Baby Jessica and other kids I'd forgotten about...

Sure, you remember their stories. You might even be able to remember their names. But here's the real question: it's 7am, do you know where these kids are right now?

That Kid: Who Got Stuck Down a Well

The Story: Back in 1987, an 18-month old "Baby Jessica" McClure captured the nation's attention when she tumbled into an old well in her aunt's backyard. Emergency workers piped fresh air and heat into the well, and expert miners spent 58 straight hours digging a parallel shaft 22 feet into the ground to rescue her. While healthy at the moment, The Today Show reported that Jessica has undergone 15 surgeries and 9 blood transfusions since reemerging.
Picture 22.png The Post-Puberty Report: Adult Jessica seems to be, pardon the phrase, well-adjusted. Now 21, she's married, has a child, and according to all reports, remains thoroughly down-to-earth. In fact, she's refused to get plastic surgery to cover up her scars because it reminds her to be thankful for her life. Of course, she'll probably be even more thankful for her life in 4 years. That's when a trust fund, set up in her name with public donations, should kick a few million dollars her way.

That Kid: Who Was Too Old to Play Little League

Picture 7.pngThe Story: Back in 2001, Danny Almonte didn't just pitch his Bronx, NY team to a third-place finish in the Little League World Series; the 12-year old phenom also pitched a perfect game along the way. Of course, there was just one problem: turns out little Danny wasn't so little. After a rival Staten Island team hired a private investigator to look into the case, Sports Illustrated followed-up with their own investigation. Unbeknownst to Danny, his father had falsified his birth certificate by two years to hand his son an arm up on the competition.
The Post-Puberty Report: Well, to be accurate, the story actually started post-puberty. That said, while the team was stripped of their Little League title, all the players including Danny Almonte were cleared of any wrong-doing (since he didn't know his own age at the time). As for where Danny is today: after helping his high school team win 2 public school athletic league championships (and garnering MVP honors), ESPN is reporting that he's now pitching professionally, throwing "90s plus fast-balls" for the Southern Illinois Miners.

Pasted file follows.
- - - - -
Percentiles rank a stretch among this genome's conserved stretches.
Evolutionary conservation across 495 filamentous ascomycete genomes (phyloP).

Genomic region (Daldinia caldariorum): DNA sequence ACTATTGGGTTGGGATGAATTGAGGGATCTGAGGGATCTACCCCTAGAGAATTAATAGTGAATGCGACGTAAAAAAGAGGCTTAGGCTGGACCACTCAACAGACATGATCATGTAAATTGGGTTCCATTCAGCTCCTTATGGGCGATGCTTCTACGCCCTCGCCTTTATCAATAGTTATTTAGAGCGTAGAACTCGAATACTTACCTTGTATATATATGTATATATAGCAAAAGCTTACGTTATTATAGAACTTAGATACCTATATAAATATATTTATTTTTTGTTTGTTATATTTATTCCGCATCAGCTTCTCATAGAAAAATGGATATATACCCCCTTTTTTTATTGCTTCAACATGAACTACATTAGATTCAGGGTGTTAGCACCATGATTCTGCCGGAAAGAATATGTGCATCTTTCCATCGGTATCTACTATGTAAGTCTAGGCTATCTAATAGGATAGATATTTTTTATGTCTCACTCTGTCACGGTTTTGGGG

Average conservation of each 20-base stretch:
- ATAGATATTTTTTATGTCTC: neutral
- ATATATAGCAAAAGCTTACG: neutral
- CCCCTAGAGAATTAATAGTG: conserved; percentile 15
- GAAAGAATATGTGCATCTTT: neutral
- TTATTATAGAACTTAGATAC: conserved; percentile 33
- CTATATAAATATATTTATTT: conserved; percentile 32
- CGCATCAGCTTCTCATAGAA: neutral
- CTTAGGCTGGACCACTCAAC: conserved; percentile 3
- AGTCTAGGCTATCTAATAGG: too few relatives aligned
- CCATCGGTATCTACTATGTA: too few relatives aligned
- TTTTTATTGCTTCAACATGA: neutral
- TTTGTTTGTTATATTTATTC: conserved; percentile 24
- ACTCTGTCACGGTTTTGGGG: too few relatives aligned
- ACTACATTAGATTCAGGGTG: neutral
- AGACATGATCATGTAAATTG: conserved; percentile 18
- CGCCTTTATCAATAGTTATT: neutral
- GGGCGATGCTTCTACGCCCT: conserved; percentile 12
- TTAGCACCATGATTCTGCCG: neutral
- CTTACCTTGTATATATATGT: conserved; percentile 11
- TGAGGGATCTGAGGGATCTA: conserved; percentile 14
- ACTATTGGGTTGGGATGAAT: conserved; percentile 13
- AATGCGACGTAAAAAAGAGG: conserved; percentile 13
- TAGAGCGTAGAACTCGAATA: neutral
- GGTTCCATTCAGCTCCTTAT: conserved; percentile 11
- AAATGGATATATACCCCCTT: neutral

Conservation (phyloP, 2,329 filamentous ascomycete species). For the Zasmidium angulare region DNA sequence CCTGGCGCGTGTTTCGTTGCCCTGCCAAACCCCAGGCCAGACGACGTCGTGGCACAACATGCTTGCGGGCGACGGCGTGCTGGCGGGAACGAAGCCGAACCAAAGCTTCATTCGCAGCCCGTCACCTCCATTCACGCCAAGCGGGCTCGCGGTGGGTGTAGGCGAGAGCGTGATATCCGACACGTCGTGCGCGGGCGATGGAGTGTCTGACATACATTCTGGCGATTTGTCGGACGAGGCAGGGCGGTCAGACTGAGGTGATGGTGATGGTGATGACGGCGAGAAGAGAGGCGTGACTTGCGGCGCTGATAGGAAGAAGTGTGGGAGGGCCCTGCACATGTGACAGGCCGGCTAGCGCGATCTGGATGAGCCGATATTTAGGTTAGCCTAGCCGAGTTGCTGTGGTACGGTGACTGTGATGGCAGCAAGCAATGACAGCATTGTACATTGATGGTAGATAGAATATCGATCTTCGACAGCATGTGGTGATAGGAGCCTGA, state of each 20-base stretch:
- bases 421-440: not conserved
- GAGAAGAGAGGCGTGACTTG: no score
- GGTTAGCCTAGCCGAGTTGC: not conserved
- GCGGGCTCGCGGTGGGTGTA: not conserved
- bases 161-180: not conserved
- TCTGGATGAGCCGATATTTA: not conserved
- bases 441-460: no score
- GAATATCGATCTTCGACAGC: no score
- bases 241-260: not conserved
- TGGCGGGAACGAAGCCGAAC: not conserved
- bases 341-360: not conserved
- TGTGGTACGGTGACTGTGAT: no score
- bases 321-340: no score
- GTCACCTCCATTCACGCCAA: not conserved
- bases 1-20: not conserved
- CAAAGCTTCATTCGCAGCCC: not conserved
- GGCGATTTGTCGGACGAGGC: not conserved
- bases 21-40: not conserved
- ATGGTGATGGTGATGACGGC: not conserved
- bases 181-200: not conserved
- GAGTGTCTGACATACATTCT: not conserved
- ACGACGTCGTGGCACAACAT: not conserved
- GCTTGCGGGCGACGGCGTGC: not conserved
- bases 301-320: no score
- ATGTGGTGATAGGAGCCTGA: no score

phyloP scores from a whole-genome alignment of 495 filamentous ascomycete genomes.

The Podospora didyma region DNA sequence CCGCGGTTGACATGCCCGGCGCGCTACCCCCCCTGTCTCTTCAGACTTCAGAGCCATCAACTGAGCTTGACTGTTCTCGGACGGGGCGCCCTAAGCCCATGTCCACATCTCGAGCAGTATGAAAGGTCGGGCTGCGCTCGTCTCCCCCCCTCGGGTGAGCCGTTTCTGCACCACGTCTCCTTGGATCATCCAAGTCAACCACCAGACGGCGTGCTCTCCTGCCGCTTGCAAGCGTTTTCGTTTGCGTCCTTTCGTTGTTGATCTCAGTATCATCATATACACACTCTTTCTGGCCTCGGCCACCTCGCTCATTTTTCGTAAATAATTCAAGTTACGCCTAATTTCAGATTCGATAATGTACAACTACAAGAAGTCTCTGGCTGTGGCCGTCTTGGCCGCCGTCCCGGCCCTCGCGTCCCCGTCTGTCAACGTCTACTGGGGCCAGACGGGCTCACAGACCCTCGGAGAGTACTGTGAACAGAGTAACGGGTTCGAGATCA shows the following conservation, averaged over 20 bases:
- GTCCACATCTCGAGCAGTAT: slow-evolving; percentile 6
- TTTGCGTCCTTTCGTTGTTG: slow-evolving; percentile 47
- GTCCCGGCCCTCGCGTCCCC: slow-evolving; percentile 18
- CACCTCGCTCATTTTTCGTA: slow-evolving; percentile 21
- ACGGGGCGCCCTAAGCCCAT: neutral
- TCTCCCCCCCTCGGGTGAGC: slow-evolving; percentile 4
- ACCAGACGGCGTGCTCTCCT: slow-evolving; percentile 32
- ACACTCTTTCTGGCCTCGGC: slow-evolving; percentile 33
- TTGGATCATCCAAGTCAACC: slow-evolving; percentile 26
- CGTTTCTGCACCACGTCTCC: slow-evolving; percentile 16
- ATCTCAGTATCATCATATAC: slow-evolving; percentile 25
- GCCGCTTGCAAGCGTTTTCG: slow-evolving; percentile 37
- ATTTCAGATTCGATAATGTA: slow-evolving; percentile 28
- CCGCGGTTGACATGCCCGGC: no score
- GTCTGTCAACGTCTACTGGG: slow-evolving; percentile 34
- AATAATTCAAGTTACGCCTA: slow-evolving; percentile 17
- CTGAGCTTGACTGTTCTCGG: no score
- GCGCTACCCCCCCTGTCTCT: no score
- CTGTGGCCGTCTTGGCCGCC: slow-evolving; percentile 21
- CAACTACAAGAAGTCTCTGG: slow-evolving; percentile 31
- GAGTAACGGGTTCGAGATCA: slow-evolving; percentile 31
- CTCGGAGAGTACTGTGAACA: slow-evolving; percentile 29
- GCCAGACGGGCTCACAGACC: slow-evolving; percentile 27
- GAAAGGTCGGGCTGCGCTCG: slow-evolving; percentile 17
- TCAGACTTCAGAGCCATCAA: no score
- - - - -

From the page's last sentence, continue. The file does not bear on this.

PLUS: We catch up with rock 'n' roll's favorite baby, a 13-year old cover model and the kid who outspelled Dan Quayle after the break.

That Kid: from Nirvana's Nevermind album

nevermind.jpg The Story: According to CommonGate, when Nirvana initially brainstormed on CD artwork, they started by looking at stock photography of babies swimming. But when the costs proved too stiff for their slim wallets, the band hired a photographer who in turn paid a friend's couple $200 to use their 4-month old baby in the shoot. Supposedly Kurt Cobain and Courtney Love were so pleased with the pic, they vowed to take the kid out to dinner when he grew up as thanks for his contribution to the album. As for the hook and dollar also featured in the pic? Those were actually Photoshopped into the scene later.
Picture 12.png The Post-Puberty Report: Now 16, Spencer Elden has been featured in various Nirvana documentaries and magazine features. He claims to be a big fan of the band, and proud of his child labor for the album. And while there's no word on whether Courtney Love has followed up on her promise to feed the kid, Nirvana's isn't the only album on which he's been featured. Elden also appears on the cover of Skinny Puppy founder cEvin Key's 2003 album The Dragon Experience.

That Kid: Who Spelled Potato Right (until the VP corrected him)

Picture 5.png The Story: In 1992, Vice President Dan Quayle made a pit stop in Trenton, NJ, where he acted as judge in a 6th grade spelling bee. Unfortunately for Quayle, the cards he'd been handed hadn't been spell-checked. So when William Figueroa, who'd been bused in for the event, spelled out his word correctly, Quayle told him "You're close, but you left a little something off. The e on the end." The press immediately picked up the story, Figueroa appeared on Letterman and Quayle's reputation as a mental midget was solidified in the public's mind.
The Post-Puberty Report: Not good, from what we've read. In 2004, a New York Times reporter met up with Figueroa, who'd since dropped out of high school, had his first child by 16, two more by age 24, and was reportedly working a low paying job.